Posted Nov 30, 2004
ALACHUA, Fla. - Oragenics Inc. plans to start human safety studies of its replacement therapy early next year, using a genetically modified bacteria to battle decay caused by naturally occurring microbes already in the mouth.
The Food and Drug Administration (FDA) on Tuesday lifted a clinical hold on the tooth decay treatment.
In a press release Tuesday, the Alachua, Fla.-based biotechnology company said the FDA (news - web sites) approved a Phase I trial after reviewing the study's clinical design.
"The idea is simply to use good bacteria to fight bad bacteria," Oragenics' chief scientific officer, Jeffrey D. Hillman, told The New York Times for a story in Tuesday's editions.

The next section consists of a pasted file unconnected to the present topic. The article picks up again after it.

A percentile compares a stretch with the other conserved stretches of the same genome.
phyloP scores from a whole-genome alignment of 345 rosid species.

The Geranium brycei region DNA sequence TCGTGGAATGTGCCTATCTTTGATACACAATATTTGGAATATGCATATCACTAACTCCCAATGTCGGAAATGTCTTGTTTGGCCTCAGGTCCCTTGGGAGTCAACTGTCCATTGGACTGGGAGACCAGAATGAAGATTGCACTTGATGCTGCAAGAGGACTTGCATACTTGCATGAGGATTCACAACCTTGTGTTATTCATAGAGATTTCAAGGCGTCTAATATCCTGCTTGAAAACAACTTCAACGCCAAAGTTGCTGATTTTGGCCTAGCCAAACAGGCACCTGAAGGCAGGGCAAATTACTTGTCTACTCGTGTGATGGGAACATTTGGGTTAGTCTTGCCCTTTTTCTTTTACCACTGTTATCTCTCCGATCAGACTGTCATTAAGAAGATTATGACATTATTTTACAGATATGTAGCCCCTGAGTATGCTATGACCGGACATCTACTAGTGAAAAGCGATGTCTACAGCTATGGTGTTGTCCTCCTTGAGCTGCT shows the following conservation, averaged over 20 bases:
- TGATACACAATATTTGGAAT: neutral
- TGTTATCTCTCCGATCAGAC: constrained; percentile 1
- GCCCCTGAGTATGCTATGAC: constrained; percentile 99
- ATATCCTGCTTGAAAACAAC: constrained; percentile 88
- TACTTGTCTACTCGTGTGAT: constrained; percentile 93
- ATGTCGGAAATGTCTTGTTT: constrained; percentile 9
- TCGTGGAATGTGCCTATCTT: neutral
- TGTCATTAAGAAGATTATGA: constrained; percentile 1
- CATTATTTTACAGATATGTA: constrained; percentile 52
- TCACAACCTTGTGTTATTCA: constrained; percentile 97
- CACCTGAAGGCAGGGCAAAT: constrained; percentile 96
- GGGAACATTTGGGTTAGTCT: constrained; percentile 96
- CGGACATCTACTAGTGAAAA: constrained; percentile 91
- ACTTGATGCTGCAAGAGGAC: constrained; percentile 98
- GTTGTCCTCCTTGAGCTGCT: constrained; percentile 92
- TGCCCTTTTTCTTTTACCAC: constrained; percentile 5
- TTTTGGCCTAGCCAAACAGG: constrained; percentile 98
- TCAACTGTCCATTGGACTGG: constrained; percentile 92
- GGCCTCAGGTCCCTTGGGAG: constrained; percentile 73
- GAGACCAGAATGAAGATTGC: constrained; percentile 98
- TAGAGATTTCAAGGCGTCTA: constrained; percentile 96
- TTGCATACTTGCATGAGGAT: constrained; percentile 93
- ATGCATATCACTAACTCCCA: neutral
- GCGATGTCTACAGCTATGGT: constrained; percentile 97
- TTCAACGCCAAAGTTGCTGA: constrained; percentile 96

In May 2003, the FDA placed Replacement Therapy's Investigational New Drug application on clinical hold pending a review of the study's design. In March, an FDA advisory committee recommended that the trial should be carried out under the protocol proposed by Oragenics.
The first trial will involve 15 volunteers wearing dentures, to test the procedure's safety, the newspaper reported. Eventually, the trials will help determine if the bacteria is effective against fighting cavities.
Replacement Therapy treats dental caries, which is the demineralization of a tooth's surface caused by bacteria.